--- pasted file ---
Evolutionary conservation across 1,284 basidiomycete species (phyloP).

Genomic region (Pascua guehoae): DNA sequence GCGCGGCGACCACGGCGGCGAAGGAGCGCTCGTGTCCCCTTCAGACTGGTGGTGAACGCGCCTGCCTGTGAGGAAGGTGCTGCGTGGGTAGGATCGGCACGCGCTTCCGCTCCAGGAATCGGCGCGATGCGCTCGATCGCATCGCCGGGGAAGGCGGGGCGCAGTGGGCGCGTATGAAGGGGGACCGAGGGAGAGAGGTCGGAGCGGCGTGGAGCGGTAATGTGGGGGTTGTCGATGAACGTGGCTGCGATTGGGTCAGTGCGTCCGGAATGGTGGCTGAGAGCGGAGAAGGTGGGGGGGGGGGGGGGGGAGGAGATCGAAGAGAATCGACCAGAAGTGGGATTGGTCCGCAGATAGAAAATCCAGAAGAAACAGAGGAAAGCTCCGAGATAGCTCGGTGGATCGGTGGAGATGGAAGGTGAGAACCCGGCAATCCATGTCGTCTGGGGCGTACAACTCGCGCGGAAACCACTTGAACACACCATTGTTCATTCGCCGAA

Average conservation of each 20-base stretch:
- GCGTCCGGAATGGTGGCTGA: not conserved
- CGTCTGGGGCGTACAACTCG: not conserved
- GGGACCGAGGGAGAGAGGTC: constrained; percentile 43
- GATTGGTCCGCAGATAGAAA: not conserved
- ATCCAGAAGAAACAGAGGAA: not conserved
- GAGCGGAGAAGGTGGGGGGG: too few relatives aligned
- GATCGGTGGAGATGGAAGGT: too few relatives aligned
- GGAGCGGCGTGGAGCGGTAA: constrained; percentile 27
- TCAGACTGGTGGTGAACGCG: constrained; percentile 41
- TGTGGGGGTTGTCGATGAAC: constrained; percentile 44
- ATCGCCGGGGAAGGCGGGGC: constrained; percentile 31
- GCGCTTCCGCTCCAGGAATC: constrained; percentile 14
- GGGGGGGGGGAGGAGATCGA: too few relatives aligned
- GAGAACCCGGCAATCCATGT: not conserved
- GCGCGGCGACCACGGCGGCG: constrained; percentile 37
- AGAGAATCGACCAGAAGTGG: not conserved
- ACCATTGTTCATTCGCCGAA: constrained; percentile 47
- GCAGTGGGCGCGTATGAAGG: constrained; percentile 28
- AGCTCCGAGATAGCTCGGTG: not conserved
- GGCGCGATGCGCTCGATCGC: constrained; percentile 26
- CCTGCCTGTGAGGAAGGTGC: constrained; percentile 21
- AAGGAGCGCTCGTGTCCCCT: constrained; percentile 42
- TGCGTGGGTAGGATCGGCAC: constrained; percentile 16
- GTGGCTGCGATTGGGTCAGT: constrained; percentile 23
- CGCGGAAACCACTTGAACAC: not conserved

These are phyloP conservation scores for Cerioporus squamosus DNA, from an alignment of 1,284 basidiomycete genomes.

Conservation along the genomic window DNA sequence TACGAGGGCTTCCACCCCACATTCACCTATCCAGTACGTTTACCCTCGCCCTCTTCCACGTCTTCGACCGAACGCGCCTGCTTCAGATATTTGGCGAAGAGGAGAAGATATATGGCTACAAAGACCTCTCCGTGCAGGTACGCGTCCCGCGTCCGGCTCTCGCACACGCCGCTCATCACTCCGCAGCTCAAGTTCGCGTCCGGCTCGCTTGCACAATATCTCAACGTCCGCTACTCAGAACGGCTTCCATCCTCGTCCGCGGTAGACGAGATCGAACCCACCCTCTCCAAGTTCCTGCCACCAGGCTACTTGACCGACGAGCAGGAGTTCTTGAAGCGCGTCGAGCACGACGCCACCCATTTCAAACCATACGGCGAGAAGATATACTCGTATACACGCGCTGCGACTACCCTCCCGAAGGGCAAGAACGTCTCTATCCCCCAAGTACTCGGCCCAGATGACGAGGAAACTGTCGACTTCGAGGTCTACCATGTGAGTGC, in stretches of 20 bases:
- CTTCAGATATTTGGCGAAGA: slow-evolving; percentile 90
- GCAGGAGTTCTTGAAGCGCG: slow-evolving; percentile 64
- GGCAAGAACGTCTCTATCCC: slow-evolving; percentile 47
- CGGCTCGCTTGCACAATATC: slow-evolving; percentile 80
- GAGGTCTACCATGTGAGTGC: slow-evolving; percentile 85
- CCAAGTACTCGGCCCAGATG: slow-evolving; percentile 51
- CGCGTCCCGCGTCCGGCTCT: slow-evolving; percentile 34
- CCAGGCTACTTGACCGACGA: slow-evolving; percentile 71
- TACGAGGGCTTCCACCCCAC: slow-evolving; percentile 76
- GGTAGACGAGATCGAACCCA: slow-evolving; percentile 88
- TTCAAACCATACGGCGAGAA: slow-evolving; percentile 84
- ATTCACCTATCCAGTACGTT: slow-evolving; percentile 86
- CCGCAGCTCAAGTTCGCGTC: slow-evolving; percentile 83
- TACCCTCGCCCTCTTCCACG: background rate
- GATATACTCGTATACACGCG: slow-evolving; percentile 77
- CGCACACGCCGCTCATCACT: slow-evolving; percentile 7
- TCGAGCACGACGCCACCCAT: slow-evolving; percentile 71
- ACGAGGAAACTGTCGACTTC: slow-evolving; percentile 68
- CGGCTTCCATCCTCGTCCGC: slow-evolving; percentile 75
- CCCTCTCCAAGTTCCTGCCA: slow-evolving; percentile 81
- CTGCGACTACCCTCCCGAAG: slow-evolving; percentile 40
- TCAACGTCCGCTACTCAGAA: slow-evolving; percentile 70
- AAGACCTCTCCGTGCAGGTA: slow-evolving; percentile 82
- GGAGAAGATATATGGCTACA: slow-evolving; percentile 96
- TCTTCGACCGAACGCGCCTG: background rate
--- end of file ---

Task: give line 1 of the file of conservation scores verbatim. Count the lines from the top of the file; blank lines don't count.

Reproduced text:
Evolutionary conservation across 1,284 basidiomycete species (phyloP).